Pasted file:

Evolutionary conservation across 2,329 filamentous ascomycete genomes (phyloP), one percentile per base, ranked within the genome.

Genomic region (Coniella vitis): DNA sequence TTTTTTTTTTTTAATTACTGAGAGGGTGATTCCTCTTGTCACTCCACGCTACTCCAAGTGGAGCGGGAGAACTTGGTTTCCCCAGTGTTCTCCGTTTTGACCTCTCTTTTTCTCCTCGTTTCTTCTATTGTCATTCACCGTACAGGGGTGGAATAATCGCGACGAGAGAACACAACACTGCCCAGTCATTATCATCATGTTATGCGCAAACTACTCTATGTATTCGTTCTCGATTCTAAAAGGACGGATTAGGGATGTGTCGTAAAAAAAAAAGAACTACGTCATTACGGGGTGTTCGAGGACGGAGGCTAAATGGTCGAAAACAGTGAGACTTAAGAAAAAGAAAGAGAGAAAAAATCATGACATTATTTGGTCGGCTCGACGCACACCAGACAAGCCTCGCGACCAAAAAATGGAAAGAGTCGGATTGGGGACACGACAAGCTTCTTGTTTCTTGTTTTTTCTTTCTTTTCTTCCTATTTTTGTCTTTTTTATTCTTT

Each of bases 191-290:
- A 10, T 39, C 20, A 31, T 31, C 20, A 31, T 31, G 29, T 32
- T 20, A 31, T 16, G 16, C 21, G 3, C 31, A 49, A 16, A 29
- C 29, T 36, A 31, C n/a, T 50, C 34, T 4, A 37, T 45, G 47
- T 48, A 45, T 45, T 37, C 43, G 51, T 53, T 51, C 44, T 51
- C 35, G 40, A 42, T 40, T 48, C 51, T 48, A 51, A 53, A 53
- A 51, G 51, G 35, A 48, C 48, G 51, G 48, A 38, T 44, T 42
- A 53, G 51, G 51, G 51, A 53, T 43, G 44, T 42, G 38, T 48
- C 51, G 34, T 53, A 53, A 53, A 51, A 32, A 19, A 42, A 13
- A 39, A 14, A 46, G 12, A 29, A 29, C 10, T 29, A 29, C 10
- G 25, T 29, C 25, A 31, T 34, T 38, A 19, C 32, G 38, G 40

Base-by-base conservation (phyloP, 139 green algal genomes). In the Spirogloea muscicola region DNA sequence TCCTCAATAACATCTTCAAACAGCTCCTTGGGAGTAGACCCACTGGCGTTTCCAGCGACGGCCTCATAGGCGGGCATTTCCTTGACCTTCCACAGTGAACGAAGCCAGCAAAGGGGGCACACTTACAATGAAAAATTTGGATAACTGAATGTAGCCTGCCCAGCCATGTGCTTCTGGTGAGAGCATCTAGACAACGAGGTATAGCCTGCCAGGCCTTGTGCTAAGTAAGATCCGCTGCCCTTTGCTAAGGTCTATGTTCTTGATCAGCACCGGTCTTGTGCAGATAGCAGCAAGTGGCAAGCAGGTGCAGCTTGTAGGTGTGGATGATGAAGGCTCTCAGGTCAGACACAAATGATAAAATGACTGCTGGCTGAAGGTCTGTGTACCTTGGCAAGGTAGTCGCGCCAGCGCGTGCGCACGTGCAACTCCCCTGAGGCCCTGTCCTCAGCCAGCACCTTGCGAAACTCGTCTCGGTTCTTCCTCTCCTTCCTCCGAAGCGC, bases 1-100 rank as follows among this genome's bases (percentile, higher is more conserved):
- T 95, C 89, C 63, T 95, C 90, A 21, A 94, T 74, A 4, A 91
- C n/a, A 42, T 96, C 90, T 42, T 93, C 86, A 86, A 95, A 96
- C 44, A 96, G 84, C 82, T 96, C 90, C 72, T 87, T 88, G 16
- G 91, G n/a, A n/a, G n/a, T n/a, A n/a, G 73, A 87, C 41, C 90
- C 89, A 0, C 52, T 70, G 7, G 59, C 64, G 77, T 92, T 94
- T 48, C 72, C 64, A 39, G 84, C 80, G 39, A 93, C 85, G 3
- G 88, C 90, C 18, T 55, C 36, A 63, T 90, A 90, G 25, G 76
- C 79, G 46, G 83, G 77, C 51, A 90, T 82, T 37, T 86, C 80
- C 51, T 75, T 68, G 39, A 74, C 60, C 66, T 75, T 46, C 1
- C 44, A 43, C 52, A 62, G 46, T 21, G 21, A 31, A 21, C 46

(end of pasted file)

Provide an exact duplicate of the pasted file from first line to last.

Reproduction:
Evolutionary conservation across 2,329 filamentous ascomycete genomes (phyloP), one percentile per base, ranked within the genome.

Genomic region (Coniella vitis): DNA sequence TTTTTTTTTTTTAATTACTGAGAGGGTGATTCCTCTTGTCACTCCACGCTACTCCAAGTGGAGCGGGAGAACTTGGTTTCCCCAGTGTTCTCCGTTTTGACCTCTCTTTTTCTCCTCGTTTCTTCTATTGTCATTCACCGTACAGGGGTGGAATAATCGCGACGAGAGAACACAACACTGCCCAGTCATTATCATCATGTTATGCGCAAACTACTCTATGTATTCGTTCTCGATTCTAAAAGGACGGATTAGGGATGTGTCGTAAAAAAAAAAGAACTACGTCATTACGGGGTGTTCGAGGACGGAGGCTAAATGGTCGAAAACAGTGAGACTTAAGAAAAAGAAAGAGAGAAAAAATCATGACATTATTTGGTCGGCTCGACGCACACCAGACAAGCCTCGCGACCAAAAAATGGAAAGAGTCGGATTGGGGACACGACAAGCTTCTTGTTTCTTGTTTTTTCTTTCTTTTCTTCCTATTTTTGTCTTTTTTATTCTTT

Each of bases 191-290:
- A 10, T 39, C 20, A 31, T 31, C 20, A 31, T 31, G 29, T 32
- T 20, A 31, T 16, G 16, C 21, G 3, C 31, A 49, A 16, A 29
- C 29, T 36, A 31, C n/a, T 50, C 34, T 4, A 37, T 45, G 47
- T 48, A 45, T 45, T 37, C 43, G 51, T 53, T 51, C 44, T 51
- C 35, G 40, A 42, T 40, T 48, C 51, T 48, A 51, A 53, A 53
- A 51, G 51, G 35, A 48, C 48, G 51, G 48, A 38, T 44, T 42
- A 53, G 51, G 51, G 51, A 53, T 43, G 44, T 42, G 38, T 48
- C 51, G 34, T 53, A 53, A 53, A 51, A 32, A 19, A 42, A 13
- A 39, A 14, A 46, G 12, A 29, A 29, C 10, T 29, A 29, C 10
- G 25, T 29, C 25, A 31, T 34, T 38, A 19, C 32, G 38, G 40

Base-by-base conservation (phyloP, 139 green algal genomes). In the Spirogloea muscicola region DNA sequence TCCTCAATAACATCTTCAAACAGCTCCTTGGGAGTAGACCCACTGGCGTTTCCAGCGACGGCCTCATAGGCGGGCATTTCCTTGACCTTCCACAGTGAACGAAGCCAGCAAAGGGGGCACACTTACAATGAAAAATTTGGATAACTGAATGTAGCCTGCCCAGCCATGTGCTTCTGGTGAGAGCATCTAGACAACGAGGTATAGCCTGCCAGGCCTTGTGCTAAGTAAGATCCGCTGCCCTTTGCTAAGGTCTATGTTCTTGATCAGCACCGGTCTTGTGCAGATAGCAGCAAGTGGCAAGCAGGTGCAGCTTGTAGGTGTGGATGATGAAGGCTCTCAGGTCAGACACAAATGATAAAATGACTGCTGGCTGAAGGTCTGTGTACCTTGGCAAGGTAGTCGCGCCAGCGCGTGCGCACGTGCAACTCCCCTGAGGCCCTGTCCTCAGCCAGCACCTTGCGAAACTCGTCTCGGTTCTTCCTCTCCTTCCTCCGAAGCGC, bases 1-100 rank as follows among this genome's bases (percentile, higher is more conserved):
- T 95, C 89, C 63, T 95, C 90, A 21, A 94, T 74, A 4, A 91
- C n/a, A 42, T 96, C 90, T 42, T 93, C 86, A 86, A 95, A 96
- C 44, A 96, G 84, C 82, T 96, C 90, C 72, T 87, T 88, G 16
- G 91, G n/a, A n/a, G n/a, T n/a, A n/a, G 73, A 87, C 41, C 90
- C 89, A 0, C 52, T 70, G 7, G 59, C 64, G 77, T 92, T 94
- T 48, C 72, C 64, A 39, G 84, C 80, G 39, A 93, C 85, G 3
- G 88, C 90, C 18, T 55, C 36, A 63, T 90, A 90, G 25, G 76
- C 79, G 46, G 83, G 77, C 51, A 90, T 82, T 37, T 86, C 80
- C 51, T 75, T 68, G 39, A 74, C 60, C 66, T 75, T 46, C 1
- C 44, A 43, C 52, A 62, G 46, T 21, G 21, A 31, A 21, C 46